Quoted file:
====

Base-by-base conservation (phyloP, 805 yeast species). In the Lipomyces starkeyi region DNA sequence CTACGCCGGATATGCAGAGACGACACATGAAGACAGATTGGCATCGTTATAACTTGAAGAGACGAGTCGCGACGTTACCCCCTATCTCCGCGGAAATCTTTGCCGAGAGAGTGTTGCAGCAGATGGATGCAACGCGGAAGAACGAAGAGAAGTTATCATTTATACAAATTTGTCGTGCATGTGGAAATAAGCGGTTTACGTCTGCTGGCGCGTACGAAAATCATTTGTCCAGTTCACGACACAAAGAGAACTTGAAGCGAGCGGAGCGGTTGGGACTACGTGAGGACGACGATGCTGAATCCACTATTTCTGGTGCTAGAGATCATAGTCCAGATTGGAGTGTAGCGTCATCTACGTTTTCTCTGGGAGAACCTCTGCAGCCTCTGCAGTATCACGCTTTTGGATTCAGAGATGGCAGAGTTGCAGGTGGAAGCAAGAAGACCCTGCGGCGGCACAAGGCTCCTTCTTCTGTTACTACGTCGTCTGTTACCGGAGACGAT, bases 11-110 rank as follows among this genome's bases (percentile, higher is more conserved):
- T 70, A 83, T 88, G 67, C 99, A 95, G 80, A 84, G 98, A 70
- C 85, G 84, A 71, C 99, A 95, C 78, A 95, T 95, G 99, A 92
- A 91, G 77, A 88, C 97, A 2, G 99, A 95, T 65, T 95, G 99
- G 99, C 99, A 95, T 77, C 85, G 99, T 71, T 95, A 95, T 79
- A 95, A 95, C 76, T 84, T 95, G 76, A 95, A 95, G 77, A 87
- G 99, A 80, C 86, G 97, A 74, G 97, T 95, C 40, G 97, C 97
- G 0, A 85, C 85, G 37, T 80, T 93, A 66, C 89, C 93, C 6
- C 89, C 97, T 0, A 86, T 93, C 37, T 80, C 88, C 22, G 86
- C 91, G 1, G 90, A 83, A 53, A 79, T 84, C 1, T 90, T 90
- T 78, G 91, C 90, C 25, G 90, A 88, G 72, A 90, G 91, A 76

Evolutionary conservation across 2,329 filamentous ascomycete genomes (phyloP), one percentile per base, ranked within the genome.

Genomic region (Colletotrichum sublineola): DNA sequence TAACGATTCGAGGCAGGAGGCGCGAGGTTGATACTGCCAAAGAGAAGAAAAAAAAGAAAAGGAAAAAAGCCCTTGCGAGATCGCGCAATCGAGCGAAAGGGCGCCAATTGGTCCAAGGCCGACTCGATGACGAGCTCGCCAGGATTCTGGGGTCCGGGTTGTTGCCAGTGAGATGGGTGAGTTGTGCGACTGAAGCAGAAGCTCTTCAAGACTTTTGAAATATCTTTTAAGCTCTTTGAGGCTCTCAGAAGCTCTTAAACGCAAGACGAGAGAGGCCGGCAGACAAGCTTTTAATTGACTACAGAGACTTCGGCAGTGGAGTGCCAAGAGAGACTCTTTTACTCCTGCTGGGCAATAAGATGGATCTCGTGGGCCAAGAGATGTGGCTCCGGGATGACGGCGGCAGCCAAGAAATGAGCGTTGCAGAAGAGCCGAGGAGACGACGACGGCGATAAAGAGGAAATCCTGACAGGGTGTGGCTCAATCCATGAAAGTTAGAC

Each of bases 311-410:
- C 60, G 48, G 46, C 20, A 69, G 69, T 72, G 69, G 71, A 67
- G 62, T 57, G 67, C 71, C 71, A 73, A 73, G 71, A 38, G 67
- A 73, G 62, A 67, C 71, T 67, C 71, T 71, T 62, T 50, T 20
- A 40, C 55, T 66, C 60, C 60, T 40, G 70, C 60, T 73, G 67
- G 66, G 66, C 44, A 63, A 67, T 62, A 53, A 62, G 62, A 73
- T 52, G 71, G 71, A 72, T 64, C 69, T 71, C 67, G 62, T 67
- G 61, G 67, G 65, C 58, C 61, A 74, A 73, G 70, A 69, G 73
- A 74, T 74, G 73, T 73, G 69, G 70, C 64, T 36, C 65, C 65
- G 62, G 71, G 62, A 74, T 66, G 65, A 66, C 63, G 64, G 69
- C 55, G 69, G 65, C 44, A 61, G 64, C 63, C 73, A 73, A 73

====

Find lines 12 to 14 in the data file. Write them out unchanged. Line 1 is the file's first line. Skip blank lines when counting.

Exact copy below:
Evolutionary conservation across 2,329 filamentous ascomycete genomes (phyloP), one percentile per base, ranked within the genome.

Genomic region (Colletotrichum sublineola): DNA sequence TAACGATTCGAGGCAGGAGGCGCGAGGTTGATACTGCCAAAGAGAAGAAAAAAAAGAAAAGGAAAAAAGCCCTTGCGAGATCGCGCAATCGAGCGAAAGGGCGCCAATTGGTCCAAGGCCGACTCGATGACGAGCTCGCCAGGATTCTGGGGTCCGGGTTGTTGCCAGTGAGATGGGTGAGTTGTGCGACTGAAGCAGAAGCTCTTCAAGACTTTTGAAATATCTTTTAAGCTCTTTGAGGCTCTCAGAAGCTCTTAAACGCAAGACGAGAGAGGCCGGCAGACAAGCTTTTAATTGACTACAGAGACTTCGGCAGTGGAGTGCCAAGAGAGACTCTTTTACTCCTGCTGGGCAATAAGATGGATCTCGTGGGCCAAGAGATGTGGCTCCGGGATGACGGCGGCAGCCAAGAAATGAGCGTTGCAGAAGAGCCGAGGAGACGACGACGGCGATAAAGAGGAAATCCTGACAGGGTGTGGCTCAATCCATGAAAGTTAGAC

Each of bases 311-410: